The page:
See also The NPT Illusion - Bret Stephens
    When it comes to a UN beauty contest, Mahmoud Ahmadinejad beats Barack Obama every time. Twenty-four countries walked out of Ahmadinejad's speech Monday. Another 168 remained in their seats. (Wall Street Journal)
  • Sanctions on Iran Have Failed. The U.S. Must Target Its Oil - Bronwen Maddox
    When Mahmoud Ahmadinejad walks up to the podium Monday in New York to deliver another blast of venom, the only proper response is for the U.S. to hit Iran's economy with much tougher sanctions than anyone has yet tried. That means targeting its oil industry, not just its leaders and its banks. The only country able to impose tough sanctions quickly is America. It should do so now. (Times-UK)
  • Indirect Mideast Peace Talks - A Highway to Failure? - Avi Issacharoff
    After countless delays, the proximity talks are set to begin. So what if Israel and the Palestinians have already gone through 16 years of direct talks? Now all that's left to resolve are some minor issues like Jerusalem, Palestinian refugees, borders, and the one issue everyone loves to avoid - Hamas' control of Gaza.
        The real grudge these days is between PA Prime Minister Salam Fayyad and Fatah, which has had it with Fayyad stealing the stage and with his sole handling of the billions of dollars coming in from donating states. Fatah watches as public opinion sways toward Fayyad, who could become the leading presidential candidate in a few years at the expense of any potential Fatah contender. (Ha'aretz)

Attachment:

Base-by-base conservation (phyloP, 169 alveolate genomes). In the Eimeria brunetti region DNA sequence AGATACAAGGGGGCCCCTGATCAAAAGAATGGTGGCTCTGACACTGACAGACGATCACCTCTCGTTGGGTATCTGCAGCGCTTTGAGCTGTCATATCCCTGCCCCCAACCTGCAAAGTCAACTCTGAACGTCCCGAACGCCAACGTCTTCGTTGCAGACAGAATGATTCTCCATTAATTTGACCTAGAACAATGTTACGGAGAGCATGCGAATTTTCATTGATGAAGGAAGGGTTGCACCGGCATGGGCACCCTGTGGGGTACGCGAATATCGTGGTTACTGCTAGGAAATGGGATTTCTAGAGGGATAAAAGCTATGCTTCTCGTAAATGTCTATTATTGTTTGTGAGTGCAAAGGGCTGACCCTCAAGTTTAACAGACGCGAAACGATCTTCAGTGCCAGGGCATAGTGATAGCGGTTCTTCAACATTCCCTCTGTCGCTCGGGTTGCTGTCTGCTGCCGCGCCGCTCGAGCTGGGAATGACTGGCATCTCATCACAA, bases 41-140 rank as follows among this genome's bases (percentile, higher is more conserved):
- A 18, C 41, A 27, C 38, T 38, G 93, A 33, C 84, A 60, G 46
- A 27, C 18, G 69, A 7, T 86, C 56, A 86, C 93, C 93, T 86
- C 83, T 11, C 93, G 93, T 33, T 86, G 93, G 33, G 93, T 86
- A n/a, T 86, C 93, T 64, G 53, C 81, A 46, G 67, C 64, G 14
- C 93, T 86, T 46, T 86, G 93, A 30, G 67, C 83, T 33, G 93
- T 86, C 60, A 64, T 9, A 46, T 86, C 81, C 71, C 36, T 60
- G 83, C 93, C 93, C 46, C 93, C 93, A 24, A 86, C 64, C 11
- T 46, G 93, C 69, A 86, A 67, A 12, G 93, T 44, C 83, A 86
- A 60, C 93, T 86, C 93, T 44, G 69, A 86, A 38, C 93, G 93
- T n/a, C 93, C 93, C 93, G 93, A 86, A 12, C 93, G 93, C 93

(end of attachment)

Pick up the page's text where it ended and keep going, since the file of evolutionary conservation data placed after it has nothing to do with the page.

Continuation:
• Observations:

    U.S., Israel Spar in Public, But Defense Ties Are Strong - Gerald F. Seib (Wall Street Journal)

    • The very public feuding between the Obama administration and Israel over the Palestinian peace process has gotten lots of attention, but beyond those headlines, the two countries actually have undertaken a broad effort at military and strategic cooperation - including supplying Israel with sophisticated American military equipment - to counter threats from Iran and Hizbullah fighters armed by Syria.
    • Making it clear that there is a robust American-Israeli security relationship is one way of preventing miscalculations by the Middle East's more dangerous characters. If Iran, Syria, Hizbullah or their extremist friends think U.S.-Israeli relations are so strained that Washington is backing away from its commitment to defend Israel, the perception of a newly vulnerable Israel might well invite attacks that could spin out of control.
    • An advanced American radar system has been deployed to Israel's Negev Desert, whence it can help the burgeoning Israeli missile-defense network. A large military exercise last fall, code-named Juniper Cobra, was used to practice linking up that radar with American defense systems.
    • The U.S. is funding the development of an advanced Israeli long-range, high-altitude system for knocking out ballistic missiles of the kind that might come from Iran. U.S. officials also say there is a high level of intelligence sharing.